The key to academic success.
With the new school year almost upon us, and a wave of new teachers arriving at international schools around the city, it’s a good time of year to challenge the commonly-held belief that good teachers are responsible for children’s academic success.
There are many attributes that schools look for when hiring new teachers. And parents, quite rightly, want to know that teachers are qualified and experienced enough to teach their children, but what makes the difference between children achieving good results and achieving great results? A teacher’s qualifications? Their experience? Their enthusiasm? Or is it something else altogether? At a time when teachers are under immense pressure to deliver good results, it is a question teachers, themselves, would like to know the answer.
Looking back to my days as a student, I achieved great results with some teachers but not with others. When I think about the reasons why, it was simply because I worked hard for the teachers I liked, and not for the rest. That suggests that likeability is a big factor. For some, it might be that they work hard at the subjects they like. For others, it might be a fear of failure that motivates them to put their nose to the grindstone. Clearly then, there are many different types of motivation, some positive, some negative. A common factor, though, is that students must be motivated if they are to learn. However, not all motivation leads to enduring success.
I was an undergraduate before I realized the key to my own academic success; suddenly, it dawned on me that my success was solely dependent on how motivated I was, as a learner, to do well. Thereafter, it no longer mattered what the subject was or who my teacher was – I knew that being self-motivated was all I needed.
So what makes a teacher ‘good’? Perhaps, a good teacher is one who inspires their students to be self-motivated and instils a desire to be the best they can be.
Logically, if you juxtapose a good teacher with motivated students, you would expect those students to do well. Likewise, if you put a bad teacher with poorly motivated students, you would expect them to perform badly, but what happens if you allocate a good teacher – someone with a strong teaching history – to a class of poorly motivated students? Would they too perform well? I would argue no.
Having taught in schools at both ends of the socioeconomic spectrum, for me, the biggest variable in the level of academic success is the motivation of the students themselves. As the old saying goes, you can lead a horse to water, but you can’t make it drink.
Certainly, children that attend international schools are very privileged, but teachers at these schools are privileged too. My personal experience has been nothing but fantastic; I teach children who want to learn, who want to do well, so teaching them is a real joy. I am the same teacher but, at Saigon Star, achieving great results is far easier. An incredible 42 percent of our students are working at least one year ahead of national expectations. To me that comes as no surprise at all. Certainly, there are other factors involved, but far and away the biggest difference is the students’ own motivation.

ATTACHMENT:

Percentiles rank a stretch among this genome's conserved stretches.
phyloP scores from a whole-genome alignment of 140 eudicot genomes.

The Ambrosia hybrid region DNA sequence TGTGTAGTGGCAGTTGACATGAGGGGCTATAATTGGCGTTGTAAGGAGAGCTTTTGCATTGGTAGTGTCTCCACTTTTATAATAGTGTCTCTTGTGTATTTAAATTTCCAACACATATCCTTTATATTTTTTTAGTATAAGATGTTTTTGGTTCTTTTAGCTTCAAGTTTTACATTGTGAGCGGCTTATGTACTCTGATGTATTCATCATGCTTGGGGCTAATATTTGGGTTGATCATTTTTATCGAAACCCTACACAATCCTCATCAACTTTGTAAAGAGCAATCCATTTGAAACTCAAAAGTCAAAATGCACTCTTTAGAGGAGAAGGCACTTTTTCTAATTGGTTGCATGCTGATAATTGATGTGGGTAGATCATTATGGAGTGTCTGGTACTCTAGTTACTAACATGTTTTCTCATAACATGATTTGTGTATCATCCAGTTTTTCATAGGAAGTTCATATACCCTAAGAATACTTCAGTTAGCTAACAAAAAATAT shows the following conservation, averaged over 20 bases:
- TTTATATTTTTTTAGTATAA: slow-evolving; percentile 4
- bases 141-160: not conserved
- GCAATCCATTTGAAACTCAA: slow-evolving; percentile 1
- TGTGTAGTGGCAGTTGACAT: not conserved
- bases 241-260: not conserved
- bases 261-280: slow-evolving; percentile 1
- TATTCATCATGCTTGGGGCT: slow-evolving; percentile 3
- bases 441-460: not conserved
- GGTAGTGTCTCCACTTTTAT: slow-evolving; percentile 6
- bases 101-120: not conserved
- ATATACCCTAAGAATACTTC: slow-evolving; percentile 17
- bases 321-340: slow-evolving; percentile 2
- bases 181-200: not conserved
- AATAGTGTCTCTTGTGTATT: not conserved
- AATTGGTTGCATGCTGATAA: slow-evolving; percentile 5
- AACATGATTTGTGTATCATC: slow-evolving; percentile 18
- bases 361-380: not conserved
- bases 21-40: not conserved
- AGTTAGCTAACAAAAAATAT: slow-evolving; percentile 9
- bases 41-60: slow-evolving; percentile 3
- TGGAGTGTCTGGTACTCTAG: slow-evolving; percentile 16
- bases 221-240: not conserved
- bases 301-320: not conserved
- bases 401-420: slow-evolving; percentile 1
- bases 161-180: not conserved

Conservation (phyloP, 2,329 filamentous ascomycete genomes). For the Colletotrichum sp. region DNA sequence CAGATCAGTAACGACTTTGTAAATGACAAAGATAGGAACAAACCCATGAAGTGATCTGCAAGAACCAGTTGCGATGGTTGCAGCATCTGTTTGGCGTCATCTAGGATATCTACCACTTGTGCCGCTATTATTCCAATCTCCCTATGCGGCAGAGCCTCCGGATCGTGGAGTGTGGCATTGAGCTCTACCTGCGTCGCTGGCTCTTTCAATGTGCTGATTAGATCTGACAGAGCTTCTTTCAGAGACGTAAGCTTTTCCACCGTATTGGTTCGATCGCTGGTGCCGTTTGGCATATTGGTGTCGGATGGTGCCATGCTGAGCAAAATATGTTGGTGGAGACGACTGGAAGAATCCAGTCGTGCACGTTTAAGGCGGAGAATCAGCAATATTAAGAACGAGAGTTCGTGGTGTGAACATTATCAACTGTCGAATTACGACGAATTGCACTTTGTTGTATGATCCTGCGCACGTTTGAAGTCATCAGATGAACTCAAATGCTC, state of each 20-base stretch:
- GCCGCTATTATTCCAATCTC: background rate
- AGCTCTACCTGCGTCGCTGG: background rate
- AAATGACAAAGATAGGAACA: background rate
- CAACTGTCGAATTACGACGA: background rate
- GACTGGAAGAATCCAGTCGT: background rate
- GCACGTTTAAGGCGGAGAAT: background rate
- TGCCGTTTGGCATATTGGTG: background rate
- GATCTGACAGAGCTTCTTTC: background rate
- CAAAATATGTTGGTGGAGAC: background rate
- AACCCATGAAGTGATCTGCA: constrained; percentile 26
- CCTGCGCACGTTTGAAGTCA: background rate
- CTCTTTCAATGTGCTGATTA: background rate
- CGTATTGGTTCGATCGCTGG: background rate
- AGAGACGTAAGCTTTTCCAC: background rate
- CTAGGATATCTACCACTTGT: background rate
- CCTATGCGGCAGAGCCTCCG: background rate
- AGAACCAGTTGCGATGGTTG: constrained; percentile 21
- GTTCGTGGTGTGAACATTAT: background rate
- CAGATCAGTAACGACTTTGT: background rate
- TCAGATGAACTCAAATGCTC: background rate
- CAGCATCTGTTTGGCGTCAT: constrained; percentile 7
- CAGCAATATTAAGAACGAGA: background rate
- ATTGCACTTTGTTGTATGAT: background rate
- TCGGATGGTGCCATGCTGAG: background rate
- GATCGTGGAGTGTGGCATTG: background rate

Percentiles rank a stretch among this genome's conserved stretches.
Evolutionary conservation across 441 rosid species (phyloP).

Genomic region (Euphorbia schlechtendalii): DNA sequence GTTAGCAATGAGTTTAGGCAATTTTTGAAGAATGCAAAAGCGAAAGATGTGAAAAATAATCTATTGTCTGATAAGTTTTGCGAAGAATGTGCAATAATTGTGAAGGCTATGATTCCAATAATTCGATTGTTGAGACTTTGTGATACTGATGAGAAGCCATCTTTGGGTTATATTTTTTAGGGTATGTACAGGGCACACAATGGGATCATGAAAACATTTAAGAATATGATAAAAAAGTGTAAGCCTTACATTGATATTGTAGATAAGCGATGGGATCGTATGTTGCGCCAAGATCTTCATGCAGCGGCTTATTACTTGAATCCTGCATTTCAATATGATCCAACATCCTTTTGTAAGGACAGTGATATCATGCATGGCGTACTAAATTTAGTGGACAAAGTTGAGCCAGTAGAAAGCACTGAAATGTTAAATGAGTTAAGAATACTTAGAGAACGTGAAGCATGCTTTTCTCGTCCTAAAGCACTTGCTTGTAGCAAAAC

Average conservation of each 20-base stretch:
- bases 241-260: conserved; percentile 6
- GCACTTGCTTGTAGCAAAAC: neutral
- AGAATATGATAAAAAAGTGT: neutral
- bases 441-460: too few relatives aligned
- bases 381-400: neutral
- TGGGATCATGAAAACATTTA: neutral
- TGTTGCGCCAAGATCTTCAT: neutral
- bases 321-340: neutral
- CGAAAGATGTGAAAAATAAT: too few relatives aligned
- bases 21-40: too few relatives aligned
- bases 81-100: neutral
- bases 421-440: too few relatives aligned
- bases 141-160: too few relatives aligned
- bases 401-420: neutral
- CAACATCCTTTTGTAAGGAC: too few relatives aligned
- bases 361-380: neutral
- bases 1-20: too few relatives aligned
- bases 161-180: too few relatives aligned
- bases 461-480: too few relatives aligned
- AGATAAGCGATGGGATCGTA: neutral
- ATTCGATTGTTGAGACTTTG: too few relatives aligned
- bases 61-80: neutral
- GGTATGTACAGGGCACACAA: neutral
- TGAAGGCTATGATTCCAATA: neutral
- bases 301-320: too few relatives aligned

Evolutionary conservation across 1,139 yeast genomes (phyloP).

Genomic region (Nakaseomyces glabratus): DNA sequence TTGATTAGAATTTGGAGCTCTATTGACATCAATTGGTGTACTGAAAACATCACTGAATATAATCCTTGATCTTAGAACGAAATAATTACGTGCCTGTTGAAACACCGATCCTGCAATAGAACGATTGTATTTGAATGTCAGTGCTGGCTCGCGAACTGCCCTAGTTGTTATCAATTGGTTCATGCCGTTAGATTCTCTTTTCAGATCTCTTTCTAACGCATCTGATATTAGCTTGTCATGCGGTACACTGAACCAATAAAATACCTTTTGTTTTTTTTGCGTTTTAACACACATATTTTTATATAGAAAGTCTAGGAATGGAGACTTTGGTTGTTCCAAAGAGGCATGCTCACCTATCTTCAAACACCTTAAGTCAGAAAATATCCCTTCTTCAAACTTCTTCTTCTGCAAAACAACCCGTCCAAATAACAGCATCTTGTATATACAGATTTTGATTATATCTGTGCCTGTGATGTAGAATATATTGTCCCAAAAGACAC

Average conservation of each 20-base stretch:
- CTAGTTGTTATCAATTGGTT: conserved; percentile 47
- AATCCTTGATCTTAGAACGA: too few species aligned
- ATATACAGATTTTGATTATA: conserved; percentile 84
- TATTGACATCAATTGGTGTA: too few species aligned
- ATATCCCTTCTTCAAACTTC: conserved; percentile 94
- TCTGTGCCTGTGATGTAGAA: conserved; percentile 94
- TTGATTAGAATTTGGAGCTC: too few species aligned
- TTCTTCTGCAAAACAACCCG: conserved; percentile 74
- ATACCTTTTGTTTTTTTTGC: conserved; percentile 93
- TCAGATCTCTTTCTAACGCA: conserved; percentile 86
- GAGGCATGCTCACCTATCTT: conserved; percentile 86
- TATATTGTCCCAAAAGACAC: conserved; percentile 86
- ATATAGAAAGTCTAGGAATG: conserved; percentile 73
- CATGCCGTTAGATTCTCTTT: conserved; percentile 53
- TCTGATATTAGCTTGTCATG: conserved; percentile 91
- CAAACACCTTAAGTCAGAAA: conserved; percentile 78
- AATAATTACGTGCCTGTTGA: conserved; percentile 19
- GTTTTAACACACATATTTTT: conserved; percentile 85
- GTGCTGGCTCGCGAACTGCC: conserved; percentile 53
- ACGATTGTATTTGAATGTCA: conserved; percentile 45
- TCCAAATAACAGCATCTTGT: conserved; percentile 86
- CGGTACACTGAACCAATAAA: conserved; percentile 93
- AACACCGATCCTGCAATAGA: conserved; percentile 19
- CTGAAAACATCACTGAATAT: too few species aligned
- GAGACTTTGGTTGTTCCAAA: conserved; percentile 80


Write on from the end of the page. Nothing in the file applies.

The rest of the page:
Sadly, not all children are empty vessels, passively waiting to be filled. The resistance of some children can be frustrating. Others stun us with their eagerness to learn, but trying to teach someone anything is difficult unless they actually want to learn. Even as adults, we learn things far more easily if we are motivated to do so. If it feels like a chore, or we lack interest, even the best teacher in the world would struggle to teach us. Learning is hard work; it requires effort, commitment, repetition and resilience.
In any class of children, some children learn a lot and others not as much, because each child is ultimately responsible for how much he or she learns. Yes, some children are inspired by their teacher to work harder, but what happens when those children get a new teacher? Will they continue to try their best? That depends.
When a child’s motivation is to do well for their teacher, that, for me, is dangerous. A more desirable state is children who are motivated to do well for their own personal satisfaction, not to work towards external praise from others, which, if not forthcoming, results in a feeling of deflation.
So, in answer to the question: Are good teachers responsible for good results? The answer is… not necessarily.
But self-motivated students will always do well. Therefore, instilling in children a lifelong, positive attitude towards learning is the key, something which both teachers and parents alike should aim to achieve.
Brendan Hearne is the Deputy Head Teacher at Saigon Star International School. He moved to Vietnam in August 2013, having previously taught at two award-winning schools in the UK.